Republicans want their history laundered and starched.
This apparently includes likening facilitators of life-saving medical care to Nazis.
That’s what GOP Congresswoman Lauren Boebert did the other day before a red-meat CPAC audience.
“Needle Nazis” were coming to the doors of unsuspecting Americans to coerce them with their evil designs, she said. The carnivores applauded.
Boebert has called vaccine outreach the designs of “medical brownshirts.” Sure, they are, if brownshirts came bearing cotton swabs and life-saving vaccine.
Lordy. Where does the Republican Party dredge up the likes of her?
The “coercion” of which she speaks is nothing of the sort. Americans are free to abstain from what she calls the “Fauci ouchie.” Catchy.
Alongside Marjorie Taylor Greene, Boebert is either the Laverne or the Shirley of the House Republican Sedition Caucus. (“Schlemiel! Schlimalzel! QAnon Incorporated!”)
Greene recently equated mask mandates to the doings of the Third Reich.
Let’s allow the Auschwitz Memorial in Poland to respond.
The museum tweeted that comparing public health measures to the tactics of Nazi Germany “is a sad symptom of moral and intellectual decline.”
Republican Party, this is on you.
You have let Donald Trump, and then Tucker Carlson, and these shyster sisters, do your thinking for you on a life-or-death public health question.
Pollster Frank Luntz, a longtime Republican who nonetheless is zealous in promoting vaccinations, says this in the Washington Post:
“We always ask, what will be the last straw? What will be the moment that we lose the ability to communicate and cooperate and get things done?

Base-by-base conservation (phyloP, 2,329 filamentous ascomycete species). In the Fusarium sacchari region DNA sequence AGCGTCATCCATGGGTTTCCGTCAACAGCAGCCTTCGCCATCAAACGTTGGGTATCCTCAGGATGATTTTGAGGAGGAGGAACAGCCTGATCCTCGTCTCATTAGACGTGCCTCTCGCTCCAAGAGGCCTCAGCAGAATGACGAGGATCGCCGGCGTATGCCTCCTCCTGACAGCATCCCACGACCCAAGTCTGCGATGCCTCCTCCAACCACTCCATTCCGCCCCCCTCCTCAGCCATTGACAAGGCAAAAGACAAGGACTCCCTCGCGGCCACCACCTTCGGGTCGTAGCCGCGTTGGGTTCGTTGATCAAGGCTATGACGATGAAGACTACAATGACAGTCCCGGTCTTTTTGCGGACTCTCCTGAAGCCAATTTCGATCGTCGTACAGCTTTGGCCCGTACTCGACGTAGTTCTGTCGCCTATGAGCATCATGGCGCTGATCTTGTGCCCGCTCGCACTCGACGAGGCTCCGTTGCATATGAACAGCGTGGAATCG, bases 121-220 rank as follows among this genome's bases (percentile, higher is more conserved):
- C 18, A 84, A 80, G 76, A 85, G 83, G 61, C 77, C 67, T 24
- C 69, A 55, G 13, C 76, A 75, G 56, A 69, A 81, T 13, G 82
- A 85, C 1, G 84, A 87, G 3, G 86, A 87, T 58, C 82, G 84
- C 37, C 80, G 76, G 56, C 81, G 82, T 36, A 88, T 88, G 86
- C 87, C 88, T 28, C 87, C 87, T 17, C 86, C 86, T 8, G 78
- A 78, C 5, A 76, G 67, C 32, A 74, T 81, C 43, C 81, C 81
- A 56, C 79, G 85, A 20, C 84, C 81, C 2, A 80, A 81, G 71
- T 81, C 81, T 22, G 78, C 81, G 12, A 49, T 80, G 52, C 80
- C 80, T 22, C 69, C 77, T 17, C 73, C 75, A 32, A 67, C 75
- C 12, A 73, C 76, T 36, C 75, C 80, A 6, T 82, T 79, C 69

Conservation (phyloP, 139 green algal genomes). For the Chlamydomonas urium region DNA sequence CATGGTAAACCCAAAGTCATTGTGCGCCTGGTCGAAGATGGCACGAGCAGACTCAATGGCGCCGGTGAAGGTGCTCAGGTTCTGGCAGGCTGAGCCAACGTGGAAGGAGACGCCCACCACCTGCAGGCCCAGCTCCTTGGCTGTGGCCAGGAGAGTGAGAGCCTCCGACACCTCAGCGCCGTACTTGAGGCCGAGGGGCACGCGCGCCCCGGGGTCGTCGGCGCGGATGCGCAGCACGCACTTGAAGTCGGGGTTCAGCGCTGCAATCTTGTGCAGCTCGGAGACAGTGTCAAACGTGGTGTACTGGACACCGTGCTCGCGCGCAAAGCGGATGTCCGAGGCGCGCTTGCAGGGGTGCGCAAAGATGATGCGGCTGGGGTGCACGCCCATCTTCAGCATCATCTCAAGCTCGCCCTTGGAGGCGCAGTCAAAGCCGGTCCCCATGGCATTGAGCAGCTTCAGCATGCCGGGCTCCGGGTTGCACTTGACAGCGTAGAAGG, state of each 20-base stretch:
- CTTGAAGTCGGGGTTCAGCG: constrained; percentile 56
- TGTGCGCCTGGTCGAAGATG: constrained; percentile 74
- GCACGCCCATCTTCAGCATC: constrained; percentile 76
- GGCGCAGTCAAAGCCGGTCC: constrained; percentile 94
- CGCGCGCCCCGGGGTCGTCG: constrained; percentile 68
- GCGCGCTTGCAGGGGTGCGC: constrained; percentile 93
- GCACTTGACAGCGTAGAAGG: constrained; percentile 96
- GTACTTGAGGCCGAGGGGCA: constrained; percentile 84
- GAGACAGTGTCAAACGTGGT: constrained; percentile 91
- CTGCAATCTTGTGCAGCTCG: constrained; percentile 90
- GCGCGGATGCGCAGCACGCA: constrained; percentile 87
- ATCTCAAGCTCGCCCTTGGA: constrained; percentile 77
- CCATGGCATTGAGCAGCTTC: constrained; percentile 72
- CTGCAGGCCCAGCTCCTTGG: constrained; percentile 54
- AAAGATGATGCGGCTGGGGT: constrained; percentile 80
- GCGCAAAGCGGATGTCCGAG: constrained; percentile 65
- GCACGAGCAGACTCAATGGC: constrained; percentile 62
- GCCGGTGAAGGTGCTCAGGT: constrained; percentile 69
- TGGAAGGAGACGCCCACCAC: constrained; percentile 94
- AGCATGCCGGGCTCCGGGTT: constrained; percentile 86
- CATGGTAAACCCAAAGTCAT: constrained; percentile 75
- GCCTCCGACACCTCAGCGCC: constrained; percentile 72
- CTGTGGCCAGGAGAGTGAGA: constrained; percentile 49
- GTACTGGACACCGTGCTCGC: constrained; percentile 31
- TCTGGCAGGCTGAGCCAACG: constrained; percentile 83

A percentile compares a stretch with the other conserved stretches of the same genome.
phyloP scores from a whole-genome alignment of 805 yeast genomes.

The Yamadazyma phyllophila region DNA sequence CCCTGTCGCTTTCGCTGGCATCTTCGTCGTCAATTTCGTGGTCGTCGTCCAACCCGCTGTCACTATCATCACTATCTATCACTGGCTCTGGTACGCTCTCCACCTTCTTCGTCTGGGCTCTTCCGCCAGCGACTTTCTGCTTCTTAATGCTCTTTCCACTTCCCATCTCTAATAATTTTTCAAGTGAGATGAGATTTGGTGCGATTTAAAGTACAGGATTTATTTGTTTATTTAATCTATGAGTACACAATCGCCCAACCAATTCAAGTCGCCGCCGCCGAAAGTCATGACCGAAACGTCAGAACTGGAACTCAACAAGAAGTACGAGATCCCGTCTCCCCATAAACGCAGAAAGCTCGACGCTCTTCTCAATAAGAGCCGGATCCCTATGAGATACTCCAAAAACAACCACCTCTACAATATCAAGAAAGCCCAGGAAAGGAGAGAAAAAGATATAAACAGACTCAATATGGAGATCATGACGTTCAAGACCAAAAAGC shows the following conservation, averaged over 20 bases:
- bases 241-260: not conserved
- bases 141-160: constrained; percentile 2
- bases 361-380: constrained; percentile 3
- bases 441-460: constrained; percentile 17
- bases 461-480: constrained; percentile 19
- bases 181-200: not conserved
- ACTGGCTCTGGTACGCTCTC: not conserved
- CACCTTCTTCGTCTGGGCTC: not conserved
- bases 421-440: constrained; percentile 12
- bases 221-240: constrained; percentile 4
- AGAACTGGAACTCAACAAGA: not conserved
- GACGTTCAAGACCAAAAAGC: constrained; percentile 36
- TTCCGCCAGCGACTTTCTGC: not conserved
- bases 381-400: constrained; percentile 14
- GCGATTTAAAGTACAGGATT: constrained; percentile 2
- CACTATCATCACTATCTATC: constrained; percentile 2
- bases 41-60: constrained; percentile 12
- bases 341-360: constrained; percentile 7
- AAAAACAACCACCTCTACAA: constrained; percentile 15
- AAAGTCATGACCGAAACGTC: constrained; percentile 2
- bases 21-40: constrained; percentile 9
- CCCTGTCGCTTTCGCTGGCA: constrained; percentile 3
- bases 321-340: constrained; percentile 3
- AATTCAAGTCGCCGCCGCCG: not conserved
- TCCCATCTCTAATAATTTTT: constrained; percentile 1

“Well, we’ve reached it. Now decisions are being made not because of evidence or facts or statistics, but strictly on political lines. Now people are going to die.”
People are dying and suffering at an accelerated pace in states with low vaccination rates. Yet CPAC attendees in Dallas applauded when a speaker chortled that Joe Biden would come up short of his 70 percent vaccination goal.
The conference was themed American UnCanceled. Catchy. What about the lives canceled by this pandemic?
“COVID is nasty. COVID is a weapon,” says Missouri Resident Louie Michael. I wonder if CPAC would have the guts to invite him to speak.
He and his wife, who said they were “on the fence” about vaccination, caught the virus. Both almost died. He was hospitalized for 15 days. She went into respiratory failure.
Now, telling their story on social media, he says, “I wish I could go back in time. I would have got the vaccination.”
Let’s hope those words prevent some suffering in the Michaels' state of Missouri. Cases are surging there with vaccination rates 10 percent below the national average.
Per Frank Luntz’ lament, the national map showing vaccination rates appears to mimic the national electoral map.
The same applies in states, where the rural-urban divide is showing up in vaccination rates. Denver had a packed house for the MLB All-Star Game. It could do so with over 75 percent of adults vaccinated in Denver County.
Meanwhile, the counties of Western Colorado are all hovering around and under 40 percent as hospitalizations from COVID climb.
Oh, guess who represents Western Colorado in Congress? That’s right, one reckless shyster.
Longtime newspaperman John Young lives in Colorado. Email: firstname.lastname@example.org.